Source: World of Psychology - July 17, 2020 Category: Psychiatry & Psychology Authors: John Amodeo, PhD Tags: Habits Mindfulness Perfectionism Personality Assertiveness Borderline Personality Disorder Confidence emotional rigidity Insecurity Narcissism Resilience splitting Source Type: blogs

Psychology Around the Net: July 4, 2020
Happy 4th of July! Here in America, not only does July usher in the birthday celebrations of these United States, but since 2008 July has also been the Bebe Moore Campbell National Minority Mental Health Awareness Month, or Minority Mental Health Month, or even BIPOC Mental Health Month (Mental Health America has decided to phase out the word “minority” and instead refer to Blacks, Indigenous People, and People of Color). Regardless of how the name evolves, its original namesake — Bebe Moore Campbell — was a teacher, author, journalist, and mental health advocate who worked hard to bring awareness...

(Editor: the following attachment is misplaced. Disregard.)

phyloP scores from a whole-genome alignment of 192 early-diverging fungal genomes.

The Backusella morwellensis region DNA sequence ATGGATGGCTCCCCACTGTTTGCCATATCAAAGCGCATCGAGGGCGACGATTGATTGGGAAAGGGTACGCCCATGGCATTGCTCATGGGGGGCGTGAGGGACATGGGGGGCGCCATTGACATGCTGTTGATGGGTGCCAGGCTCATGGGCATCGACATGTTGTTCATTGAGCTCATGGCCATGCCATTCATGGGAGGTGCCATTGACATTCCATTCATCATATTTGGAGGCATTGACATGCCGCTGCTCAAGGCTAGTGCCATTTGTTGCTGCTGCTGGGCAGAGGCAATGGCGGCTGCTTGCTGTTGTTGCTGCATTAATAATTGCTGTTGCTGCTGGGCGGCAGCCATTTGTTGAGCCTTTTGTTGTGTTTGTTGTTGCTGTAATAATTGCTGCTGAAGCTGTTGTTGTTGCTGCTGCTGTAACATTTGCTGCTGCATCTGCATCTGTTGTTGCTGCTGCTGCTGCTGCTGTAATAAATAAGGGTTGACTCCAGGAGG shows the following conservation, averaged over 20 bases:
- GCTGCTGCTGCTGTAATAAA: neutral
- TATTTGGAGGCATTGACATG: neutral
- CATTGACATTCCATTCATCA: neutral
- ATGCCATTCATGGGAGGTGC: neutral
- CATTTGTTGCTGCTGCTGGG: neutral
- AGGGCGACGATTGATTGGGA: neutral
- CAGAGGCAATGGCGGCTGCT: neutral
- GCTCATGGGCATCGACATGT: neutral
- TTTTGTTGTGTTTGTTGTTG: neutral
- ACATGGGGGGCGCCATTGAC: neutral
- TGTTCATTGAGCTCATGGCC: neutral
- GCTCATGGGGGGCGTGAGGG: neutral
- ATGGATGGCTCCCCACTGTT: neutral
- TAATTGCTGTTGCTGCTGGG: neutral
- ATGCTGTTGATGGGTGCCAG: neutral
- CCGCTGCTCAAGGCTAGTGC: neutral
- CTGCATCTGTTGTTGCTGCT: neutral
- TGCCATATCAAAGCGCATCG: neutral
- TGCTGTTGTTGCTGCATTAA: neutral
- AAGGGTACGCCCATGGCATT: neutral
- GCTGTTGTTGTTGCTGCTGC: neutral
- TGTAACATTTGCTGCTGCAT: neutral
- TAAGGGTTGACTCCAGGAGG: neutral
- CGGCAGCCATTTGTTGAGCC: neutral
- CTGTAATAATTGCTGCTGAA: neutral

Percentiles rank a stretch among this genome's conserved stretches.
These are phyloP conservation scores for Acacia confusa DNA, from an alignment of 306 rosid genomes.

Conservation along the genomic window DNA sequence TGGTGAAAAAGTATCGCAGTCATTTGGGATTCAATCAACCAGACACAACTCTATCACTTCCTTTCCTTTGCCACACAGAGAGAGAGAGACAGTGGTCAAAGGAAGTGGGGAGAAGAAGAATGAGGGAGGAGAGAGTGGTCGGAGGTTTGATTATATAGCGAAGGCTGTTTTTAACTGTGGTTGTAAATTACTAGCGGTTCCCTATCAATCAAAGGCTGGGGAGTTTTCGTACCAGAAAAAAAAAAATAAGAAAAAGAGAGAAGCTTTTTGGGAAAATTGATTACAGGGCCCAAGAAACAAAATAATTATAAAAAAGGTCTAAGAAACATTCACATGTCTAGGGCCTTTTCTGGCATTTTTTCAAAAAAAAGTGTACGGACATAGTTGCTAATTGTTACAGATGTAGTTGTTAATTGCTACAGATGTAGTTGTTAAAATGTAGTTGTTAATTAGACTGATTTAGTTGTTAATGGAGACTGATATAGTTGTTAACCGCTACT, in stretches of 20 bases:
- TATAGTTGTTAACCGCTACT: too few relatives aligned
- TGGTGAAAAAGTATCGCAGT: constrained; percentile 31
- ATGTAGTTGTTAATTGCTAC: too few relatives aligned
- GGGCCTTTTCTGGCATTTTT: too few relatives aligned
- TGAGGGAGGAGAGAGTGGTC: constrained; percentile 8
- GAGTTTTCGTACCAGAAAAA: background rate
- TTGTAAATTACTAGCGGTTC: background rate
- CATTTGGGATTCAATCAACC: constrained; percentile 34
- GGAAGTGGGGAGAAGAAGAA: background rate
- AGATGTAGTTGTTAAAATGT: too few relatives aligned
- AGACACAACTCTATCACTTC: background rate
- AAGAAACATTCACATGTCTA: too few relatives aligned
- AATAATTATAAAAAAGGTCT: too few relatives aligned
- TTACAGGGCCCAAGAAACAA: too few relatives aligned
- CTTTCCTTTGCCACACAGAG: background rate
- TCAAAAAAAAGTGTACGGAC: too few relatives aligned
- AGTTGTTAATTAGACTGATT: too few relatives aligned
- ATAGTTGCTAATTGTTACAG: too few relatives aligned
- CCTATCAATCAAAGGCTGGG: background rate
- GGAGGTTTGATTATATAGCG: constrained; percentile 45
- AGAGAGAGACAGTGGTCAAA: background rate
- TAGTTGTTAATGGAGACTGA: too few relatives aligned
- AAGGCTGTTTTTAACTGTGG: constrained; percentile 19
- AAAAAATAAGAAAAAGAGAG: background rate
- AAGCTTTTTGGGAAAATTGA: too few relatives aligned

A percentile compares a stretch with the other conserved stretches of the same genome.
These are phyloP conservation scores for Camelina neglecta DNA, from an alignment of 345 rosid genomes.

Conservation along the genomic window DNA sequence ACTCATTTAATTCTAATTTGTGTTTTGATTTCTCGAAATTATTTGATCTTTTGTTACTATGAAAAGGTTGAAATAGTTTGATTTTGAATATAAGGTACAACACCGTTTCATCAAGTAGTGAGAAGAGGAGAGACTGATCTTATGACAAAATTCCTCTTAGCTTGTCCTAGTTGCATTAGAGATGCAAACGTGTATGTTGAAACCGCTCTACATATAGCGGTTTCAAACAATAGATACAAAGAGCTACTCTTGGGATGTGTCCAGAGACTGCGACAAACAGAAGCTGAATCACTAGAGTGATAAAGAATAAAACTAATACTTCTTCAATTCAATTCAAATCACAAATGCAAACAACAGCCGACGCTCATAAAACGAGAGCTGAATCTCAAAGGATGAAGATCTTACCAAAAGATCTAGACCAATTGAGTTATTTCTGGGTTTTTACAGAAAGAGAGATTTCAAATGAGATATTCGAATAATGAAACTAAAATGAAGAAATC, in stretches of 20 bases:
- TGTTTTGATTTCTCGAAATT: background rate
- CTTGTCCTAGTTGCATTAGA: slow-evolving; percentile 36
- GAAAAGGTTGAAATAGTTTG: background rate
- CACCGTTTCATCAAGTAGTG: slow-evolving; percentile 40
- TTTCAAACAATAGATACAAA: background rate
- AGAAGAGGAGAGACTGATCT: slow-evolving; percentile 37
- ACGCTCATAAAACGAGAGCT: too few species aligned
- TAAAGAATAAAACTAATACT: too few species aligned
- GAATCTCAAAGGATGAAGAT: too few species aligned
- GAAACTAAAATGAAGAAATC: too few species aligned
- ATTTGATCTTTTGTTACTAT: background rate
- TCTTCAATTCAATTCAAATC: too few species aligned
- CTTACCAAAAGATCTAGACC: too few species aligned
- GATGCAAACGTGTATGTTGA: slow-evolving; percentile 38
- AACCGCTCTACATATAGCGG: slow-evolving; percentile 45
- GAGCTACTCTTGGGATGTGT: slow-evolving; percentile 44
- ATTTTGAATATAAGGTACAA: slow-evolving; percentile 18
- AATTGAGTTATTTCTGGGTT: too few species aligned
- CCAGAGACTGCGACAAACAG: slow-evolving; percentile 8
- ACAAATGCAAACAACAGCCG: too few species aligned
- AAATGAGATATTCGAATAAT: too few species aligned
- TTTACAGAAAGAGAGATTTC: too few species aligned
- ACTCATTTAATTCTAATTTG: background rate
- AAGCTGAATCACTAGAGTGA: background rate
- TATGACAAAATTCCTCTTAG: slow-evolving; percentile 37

Source: World of Psychology - July 4, 2020 Category: Psychiatry & Psychology Authors: Alicia Sparks Tags: Psychology Around the Net Adhd Bebe Moore Campbell infant sleep issues Law Enforcement Minority Mental Health Awareness Month pandemic police Procrastination productivity hack young adults moving home Source Type: blogs

Feeling Trapped or Abandoned: When Relationships Run Hot or Cold